CT radiation dose was also a key focus at GE Healthcare, which launched ASiR-V for dose management and the Revolution EVO CT system, which the company says will enable clinicians to scan more patients with high image quality at a low dose. ASiR-V incorporates modeling characteristics of Veo to enable dose reductions of up to 82% on the Revolution EVO, which also delivers 20%-higher spatial resolution and 25-40%-lower noise than previous GE systems (Figure 9).
Works-in-progress enhancements to Toshiba’s flagship Aquilion ONE CT were focused on lowering dose and enhancing patient satisfaction. These include AIDR 3D Enhanced, an iterative noise reduction algorithm for improving image quality in low-dose CT acquisitions; the PUREVISION CT Detector that the company says results in 40% better light output for more efficient use of X-ray photons; and SUREKV for automated kV selection based on patient size (Figure 10).
MedicVision showcased its enterprise edition of Safe CT and highlighted the latest findings on dose reduction using the Safe CT solution at Massachusetts General Hospital in a series of four presentations. Atul Padole, MD, shared data demonstrating that Safe CT, which can be installed on existing CT systems, delivers comparable results for dose reduction and image quality as other industry-leading dose management solutions. Dr. Padole said his study demonstrates that hospitals don’t need to replace their CT system just to lower dose and that other options are available.
Bracco Diagnostics, Inc., introduced the ISOVUE Imaging Bulk Package* (IBP). According to Bracco, it is the only specific combination multi-patient, multi-dose-compliant contrast medium approved by the US FDA for point-of-care use in the CT suite. The ISOVUE IBP was designed to increase safety and improve workflow, while minimizing risk and maintaining compliance with FDA rules on the use of multi-dose contrast media for radiological procedures in the CT suite. The ISOVUE IBP provides 10-hour, on-demand dosing from the same container without the risk of incurring multi-dosing citations associated with transferring contrast media outside the hospital pharmacy setting.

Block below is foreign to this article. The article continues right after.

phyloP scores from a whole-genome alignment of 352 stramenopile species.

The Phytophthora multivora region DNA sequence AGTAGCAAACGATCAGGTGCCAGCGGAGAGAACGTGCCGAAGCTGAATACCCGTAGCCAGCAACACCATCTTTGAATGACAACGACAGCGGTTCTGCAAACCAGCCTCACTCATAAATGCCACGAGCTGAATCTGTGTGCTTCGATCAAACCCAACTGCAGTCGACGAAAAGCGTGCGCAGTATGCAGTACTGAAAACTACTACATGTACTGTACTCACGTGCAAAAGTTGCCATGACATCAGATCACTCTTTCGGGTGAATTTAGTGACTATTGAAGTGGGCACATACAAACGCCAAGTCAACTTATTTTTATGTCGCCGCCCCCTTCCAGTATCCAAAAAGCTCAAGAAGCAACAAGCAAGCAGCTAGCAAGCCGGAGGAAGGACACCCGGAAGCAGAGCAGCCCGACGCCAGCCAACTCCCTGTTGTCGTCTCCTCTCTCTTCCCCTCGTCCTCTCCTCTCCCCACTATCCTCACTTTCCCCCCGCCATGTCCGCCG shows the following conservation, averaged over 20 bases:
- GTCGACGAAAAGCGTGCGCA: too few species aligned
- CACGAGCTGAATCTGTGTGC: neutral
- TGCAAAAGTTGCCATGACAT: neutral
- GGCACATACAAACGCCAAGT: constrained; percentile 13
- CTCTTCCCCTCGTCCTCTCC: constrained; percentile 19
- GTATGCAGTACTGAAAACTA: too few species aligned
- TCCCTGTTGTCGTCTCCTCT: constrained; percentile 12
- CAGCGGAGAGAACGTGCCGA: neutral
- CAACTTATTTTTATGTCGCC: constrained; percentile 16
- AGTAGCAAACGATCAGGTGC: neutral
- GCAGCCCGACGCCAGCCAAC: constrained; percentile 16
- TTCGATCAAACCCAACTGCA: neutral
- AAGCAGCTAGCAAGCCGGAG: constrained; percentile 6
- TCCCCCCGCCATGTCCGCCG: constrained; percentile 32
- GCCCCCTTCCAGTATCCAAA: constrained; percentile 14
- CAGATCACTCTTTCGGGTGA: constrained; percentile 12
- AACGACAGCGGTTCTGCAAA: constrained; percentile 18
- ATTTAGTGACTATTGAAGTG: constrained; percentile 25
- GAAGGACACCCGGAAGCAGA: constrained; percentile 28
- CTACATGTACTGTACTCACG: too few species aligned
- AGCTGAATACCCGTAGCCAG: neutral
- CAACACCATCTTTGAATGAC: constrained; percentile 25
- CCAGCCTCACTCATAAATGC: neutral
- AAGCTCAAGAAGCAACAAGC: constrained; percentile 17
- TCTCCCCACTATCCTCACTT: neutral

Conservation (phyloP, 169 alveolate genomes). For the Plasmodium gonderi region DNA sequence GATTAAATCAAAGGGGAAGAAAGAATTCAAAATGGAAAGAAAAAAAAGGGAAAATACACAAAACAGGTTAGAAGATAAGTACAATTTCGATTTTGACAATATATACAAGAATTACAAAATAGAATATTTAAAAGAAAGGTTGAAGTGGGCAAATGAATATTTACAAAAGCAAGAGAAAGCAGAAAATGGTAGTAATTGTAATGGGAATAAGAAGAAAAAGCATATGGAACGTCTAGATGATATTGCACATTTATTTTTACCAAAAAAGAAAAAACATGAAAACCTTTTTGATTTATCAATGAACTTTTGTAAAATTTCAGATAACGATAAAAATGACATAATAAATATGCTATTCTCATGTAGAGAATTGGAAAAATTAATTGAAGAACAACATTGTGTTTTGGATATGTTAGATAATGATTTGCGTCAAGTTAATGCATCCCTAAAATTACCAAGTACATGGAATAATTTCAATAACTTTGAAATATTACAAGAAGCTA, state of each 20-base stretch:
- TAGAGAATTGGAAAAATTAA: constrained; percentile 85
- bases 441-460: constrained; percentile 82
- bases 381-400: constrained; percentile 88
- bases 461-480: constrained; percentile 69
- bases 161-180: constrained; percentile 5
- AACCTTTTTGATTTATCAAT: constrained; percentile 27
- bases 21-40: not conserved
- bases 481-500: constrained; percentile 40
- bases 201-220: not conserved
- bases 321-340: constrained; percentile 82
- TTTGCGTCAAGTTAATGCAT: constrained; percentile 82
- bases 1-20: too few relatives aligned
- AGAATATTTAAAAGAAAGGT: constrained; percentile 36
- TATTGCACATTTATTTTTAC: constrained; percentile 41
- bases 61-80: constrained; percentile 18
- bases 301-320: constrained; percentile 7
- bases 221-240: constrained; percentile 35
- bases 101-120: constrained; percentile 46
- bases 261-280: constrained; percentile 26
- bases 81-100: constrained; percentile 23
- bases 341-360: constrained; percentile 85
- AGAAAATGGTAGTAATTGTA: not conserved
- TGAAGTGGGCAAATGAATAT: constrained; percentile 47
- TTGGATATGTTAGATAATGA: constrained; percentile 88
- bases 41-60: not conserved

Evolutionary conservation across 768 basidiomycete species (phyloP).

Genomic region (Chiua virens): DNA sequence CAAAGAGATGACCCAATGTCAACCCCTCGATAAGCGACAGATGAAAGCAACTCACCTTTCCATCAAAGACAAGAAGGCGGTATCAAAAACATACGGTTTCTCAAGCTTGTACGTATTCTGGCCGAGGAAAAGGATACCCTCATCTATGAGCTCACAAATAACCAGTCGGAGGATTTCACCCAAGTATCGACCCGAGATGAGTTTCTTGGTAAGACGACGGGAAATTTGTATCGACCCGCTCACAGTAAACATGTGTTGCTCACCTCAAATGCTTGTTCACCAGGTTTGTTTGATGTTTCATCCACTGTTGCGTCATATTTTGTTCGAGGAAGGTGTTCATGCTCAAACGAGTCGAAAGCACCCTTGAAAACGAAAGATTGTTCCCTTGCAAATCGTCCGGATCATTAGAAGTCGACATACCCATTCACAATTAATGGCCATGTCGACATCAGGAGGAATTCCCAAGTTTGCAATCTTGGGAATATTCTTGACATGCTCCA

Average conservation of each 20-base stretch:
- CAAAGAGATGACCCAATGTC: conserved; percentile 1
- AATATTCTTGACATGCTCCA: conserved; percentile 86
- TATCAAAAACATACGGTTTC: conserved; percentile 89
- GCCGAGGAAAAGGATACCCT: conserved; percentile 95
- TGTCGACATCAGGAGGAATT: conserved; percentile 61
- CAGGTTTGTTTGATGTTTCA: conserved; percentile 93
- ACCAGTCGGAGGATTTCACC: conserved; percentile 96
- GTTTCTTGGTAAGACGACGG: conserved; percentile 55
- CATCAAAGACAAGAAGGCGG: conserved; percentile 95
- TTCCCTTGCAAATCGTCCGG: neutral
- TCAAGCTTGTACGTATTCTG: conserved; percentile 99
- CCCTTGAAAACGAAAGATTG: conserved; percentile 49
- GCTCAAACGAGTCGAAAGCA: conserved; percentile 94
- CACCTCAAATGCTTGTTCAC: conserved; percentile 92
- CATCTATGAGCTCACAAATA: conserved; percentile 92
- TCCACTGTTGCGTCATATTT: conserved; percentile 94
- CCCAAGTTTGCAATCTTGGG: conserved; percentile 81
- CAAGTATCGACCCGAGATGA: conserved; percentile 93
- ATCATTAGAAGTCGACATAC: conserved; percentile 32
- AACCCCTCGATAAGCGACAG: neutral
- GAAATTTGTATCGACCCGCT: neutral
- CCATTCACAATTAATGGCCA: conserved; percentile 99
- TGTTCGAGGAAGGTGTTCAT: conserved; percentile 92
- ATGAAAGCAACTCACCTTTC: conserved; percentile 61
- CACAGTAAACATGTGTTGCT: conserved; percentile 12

Magnetic resonance imaging manufacturers continued to focus on “value MR” at RSNA 2014, bringing advanced imaging features found on premium systems to productivity or workflow-based solutions geared more for the community hospital market. In addition, there were two significant MRI news items at this year’s meeting—one related to technology, and one related to contrast media.
New data presented at RSNA reported that the pharmacokinetic profile and safety of Bayer’s Gadavist (gadubutrol) at a standard dose (00.1 mmol/kg) in children under 2 years was similar to adults and children over 2 years. Armed with the study results, Bayer received U.S. FDA approval on Dec.29, 2014 through a priority review expanding the label for this contrast media in pediatric patients under 2, said Denny Durmis, Vice President and Head of the Americas Region, Bayer Radiology. With approval, clinicians will be able to utilize Gadavist with MRI to detect and visualize areas with disrupted blood-brain barrier and/or abnormal vascularity of the central nervous system, Durmis explained. “We’ll continue to invest in other indications for Gadavist in the U.S. market.”
In addition to showcasing the recently FDA-cleared SIGNA PET/MR, the first time-of-flight-capable, integrated, simultaneous PET/MR system, GE Healthcare also displayed two new FDA-pending 1.5T MR systems: the SIGNA Creator and the SIGNA Explorer. Both are designed for lower total cost of ownership by using 34% less power than previous generations. GE also showed off some MAGiC (Magnetic Resonance Image Compilation)—its FDA-pending technique that gives clinicians the ability to generate multiple image contrasts in a single MRI scan of the brain, including T1-, T2-, STIR, T1 FLAIR-, T2 FLAIR- and PD-weighted imaging. According to GE Healthcare, MAGiC allows the acquisition of six contrasts in as little as one-third the time, which could enable the scanning of one more patient per hour, every hour of the day in neuro imaging. The tool is the result of a collaboration with SyntheticMR AB.
At Siemens, in addition to the works-in-progress MAGNETOM Amira, there was a strong MR focus on prostate imaging with the 510(k)-pending SEEit MR application, which enables performance of a noninvasive prostate MR exam without an endorectal coil. With the SEEit application, the company says, clinicians can conduct a 10-minute multiparametric prostate exam—with morphological and diffusion weighted imaging data—by using the new Body 60 channel coil, a high-density, 16-channel surface coil also pending FDA clearance. The MAGNETOM Amira 1.5T system features Eco-Power technology that enables up to 30% power savings in standby mode (Figure 11).
ABSIST, LLC, announced an agreement with Siemens Healthcare for a non-exclusive, worldwide license covering its patented technology for automated spinal detection, labeling and prescriptions. The Automated Spine Survey Iterative Scan Technique (ASSIST) was first presented at RSNA in 2004 and subsequently published in Radiology in 2006.